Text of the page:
Thursday, April 12, 2012
Close to Nowhere
Pages of the past...
I love doing the Pages of the Past. I like reading the “50 Years Ago,” the best. I can really get carried away following some of the stories.
One in particular that went on for several weeks was about a “Negro” who was buried in a collapse of some sort in Waterford. I can’t remember what happened or why, but the entire community, black and white, turned out and worked very hard to rescue him. People and rescue crews came from miles around. There were pictures of the rescue workers standing on the mounds of dirt.
I think his name was Harry, and he was rescued, alive, after maybe several days and intensive effort -- remember back then, the equipment wasn’t available we have now. Men and shovels were most of the effort.
“Harry?” was taken to Memphis, Tenn., to the hospital where he was recovering. The entire Marshall County area was celebrating with his family.
The third week Harry was in the paper, on the front page again, was to report his shocking death. He’d been walking and talking in his hospital room, collapsed and died.
The entire Marshall County area grieved with his family.
All this was brought back by a story on the front page of the “25 Years Ago.” It was a story about a family from California, the Huffs, who were walking across the United States, as a family lark.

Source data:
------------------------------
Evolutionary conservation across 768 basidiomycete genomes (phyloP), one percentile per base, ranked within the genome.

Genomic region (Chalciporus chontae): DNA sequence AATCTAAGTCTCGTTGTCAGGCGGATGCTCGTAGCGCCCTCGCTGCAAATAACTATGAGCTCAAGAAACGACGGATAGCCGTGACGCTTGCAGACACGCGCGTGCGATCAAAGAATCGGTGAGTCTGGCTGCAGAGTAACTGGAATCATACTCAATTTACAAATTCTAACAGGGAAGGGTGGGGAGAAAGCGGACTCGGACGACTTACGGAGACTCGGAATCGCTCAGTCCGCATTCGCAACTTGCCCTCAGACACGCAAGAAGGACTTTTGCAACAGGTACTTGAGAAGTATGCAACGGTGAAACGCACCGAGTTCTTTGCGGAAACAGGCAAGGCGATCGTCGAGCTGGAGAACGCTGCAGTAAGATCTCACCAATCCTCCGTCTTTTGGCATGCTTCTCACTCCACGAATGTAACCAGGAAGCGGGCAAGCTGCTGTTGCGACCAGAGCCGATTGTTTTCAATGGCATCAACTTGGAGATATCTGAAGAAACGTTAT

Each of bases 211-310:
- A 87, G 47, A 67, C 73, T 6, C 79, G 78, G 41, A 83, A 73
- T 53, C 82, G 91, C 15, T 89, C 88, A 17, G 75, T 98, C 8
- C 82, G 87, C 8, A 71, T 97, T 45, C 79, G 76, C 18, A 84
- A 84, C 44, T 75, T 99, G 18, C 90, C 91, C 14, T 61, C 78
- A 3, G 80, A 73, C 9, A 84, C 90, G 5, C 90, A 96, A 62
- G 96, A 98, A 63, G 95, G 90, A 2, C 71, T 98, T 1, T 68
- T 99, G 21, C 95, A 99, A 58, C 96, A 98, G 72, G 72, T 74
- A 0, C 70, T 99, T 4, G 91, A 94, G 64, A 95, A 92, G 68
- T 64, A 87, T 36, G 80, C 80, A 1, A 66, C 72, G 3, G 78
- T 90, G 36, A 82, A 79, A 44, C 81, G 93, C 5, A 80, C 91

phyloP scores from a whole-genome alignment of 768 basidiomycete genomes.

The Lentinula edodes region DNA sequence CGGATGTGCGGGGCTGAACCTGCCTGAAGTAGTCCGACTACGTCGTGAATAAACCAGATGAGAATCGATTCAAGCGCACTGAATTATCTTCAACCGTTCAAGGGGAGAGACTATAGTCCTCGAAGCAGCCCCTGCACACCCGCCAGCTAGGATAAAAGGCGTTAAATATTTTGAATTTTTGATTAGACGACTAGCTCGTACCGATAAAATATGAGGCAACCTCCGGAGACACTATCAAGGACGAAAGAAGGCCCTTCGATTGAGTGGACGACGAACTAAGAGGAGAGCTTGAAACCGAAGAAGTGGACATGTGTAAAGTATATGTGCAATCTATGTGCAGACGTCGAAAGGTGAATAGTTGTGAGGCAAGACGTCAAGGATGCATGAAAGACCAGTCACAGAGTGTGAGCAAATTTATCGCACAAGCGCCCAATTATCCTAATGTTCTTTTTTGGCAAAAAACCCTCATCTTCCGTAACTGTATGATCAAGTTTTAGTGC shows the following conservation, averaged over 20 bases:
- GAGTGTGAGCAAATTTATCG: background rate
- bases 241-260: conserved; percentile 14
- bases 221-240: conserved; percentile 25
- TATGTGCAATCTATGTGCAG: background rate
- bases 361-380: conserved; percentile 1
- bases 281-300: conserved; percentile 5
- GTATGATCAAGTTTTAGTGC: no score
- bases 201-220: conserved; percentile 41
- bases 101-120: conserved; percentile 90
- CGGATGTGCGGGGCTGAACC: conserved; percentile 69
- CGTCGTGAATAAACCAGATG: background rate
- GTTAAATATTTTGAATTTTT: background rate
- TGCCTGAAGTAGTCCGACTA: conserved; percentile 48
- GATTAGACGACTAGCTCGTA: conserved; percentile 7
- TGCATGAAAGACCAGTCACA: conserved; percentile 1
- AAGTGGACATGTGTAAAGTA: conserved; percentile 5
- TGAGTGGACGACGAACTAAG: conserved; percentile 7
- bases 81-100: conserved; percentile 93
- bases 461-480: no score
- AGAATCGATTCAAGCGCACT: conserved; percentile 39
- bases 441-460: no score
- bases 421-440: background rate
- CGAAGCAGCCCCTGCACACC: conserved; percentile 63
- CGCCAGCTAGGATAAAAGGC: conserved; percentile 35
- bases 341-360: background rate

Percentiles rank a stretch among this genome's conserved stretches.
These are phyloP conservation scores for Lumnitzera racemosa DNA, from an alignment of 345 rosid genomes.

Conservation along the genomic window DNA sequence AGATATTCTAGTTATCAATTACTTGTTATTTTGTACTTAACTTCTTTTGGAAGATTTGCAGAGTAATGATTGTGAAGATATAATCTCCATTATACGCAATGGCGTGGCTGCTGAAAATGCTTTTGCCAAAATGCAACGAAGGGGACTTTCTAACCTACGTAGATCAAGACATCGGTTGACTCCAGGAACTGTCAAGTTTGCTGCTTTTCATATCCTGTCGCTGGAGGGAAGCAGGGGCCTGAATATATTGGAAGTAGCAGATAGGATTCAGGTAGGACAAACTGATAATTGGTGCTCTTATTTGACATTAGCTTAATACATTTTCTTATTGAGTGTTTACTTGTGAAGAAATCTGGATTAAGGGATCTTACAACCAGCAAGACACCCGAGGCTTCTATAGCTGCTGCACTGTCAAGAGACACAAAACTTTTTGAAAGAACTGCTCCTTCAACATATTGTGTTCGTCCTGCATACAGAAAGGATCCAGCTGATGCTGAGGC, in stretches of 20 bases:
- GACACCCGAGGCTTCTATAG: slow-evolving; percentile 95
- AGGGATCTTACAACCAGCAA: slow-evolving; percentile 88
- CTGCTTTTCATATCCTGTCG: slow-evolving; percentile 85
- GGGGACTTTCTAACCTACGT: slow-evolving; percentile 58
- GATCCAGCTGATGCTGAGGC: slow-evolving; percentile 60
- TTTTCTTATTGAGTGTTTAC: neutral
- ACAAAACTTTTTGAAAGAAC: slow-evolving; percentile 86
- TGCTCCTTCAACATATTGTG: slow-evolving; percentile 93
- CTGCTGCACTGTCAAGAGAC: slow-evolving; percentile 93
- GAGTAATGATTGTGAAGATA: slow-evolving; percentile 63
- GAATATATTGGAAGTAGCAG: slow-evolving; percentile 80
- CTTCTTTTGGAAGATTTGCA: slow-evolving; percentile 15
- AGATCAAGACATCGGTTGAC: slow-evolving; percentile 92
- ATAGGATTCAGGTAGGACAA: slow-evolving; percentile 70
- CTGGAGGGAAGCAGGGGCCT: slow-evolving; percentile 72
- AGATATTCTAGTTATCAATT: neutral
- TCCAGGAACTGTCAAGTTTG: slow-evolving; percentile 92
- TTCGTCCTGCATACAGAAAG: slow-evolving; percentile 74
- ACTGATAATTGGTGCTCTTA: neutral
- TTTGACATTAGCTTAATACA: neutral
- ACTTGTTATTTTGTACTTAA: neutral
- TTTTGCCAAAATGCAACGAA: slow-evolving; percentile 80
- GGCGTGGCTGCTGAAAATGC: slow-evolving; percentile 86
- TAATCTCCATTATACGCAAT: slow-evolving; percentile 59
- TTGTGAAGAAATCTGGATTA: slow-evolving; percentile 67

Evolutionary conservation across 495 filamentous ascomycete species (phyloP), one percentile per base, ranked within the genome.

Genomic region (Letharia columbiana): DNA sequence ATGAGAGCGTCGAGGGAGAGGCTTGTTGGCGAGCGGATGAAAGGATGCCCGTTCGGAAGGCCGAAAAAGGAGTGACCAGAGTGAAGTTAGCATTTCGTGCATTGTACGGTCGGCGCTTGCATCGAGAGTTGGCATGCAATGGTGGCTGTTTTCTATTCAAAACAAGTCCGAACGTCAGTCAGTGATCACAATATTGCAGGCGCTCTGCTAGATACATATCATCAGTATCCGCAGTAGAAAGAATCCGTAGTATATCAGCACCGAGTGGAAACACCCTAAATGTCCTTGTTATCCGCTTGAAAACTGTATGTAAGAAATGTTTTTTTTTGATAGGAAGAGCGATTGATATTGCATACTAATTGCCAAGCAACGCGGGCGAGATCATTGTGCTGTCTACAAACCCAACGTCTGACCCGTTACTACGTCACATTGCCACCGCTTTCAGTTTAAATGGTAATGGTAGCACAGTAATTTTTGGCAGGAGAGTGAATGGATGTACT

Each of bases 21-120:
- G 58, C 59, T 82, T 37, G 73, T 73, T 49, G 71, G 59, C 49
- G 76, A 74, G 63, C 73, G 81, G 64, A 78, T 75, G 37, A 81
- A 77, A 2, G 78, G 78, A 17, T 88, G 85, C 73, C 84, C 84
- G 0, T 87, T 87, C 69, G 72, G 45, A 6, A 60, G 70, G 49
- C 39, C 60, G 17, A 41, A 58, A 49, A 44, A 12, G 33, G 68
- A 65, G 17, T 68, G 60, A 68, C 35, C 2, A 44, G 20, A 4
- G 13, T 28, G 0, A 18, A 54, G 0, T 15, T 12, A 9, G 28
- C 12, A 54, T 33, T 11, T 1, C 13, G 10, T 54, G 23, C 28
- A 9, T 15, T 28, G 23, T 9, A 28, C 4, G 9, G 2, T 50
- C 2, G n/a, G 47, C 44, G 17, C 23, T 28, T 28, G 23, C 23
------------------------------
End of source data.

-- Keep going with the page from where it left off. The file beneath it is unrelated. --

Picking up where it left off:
This was the first story and first pictures I’d ever written and taken for The South Reporter. And it was on the front page!
I’d been making comments for a bit in the office -- I’d only worked here roughly a year or so -- about how I could write this or that story better.
Walter Webb, editor at that time, said, “Well, go ahead. Let’s see what you can do.”
The Huff family had worked out a very complicated system, where each family member, walked every step. It involved moving the car and walking back and forth.
By the time they’d reached Holly Springs (which seems to be a crossroads/mecca for those trekking across the country), the Huffs had walked about 2,000 of their approximately 3,000-mile journey. And they were still having fun!
Twenty-five years ago, Walter had to develop the film in the darkroom before we could see the pictures I’d taken. I was pleased, they turned out well. And 25 years later, I don’t write many stories anymore. I spend a lot of time fixing pictures off the digital camera and downloading stuff off the Internet.
Still love my job too!
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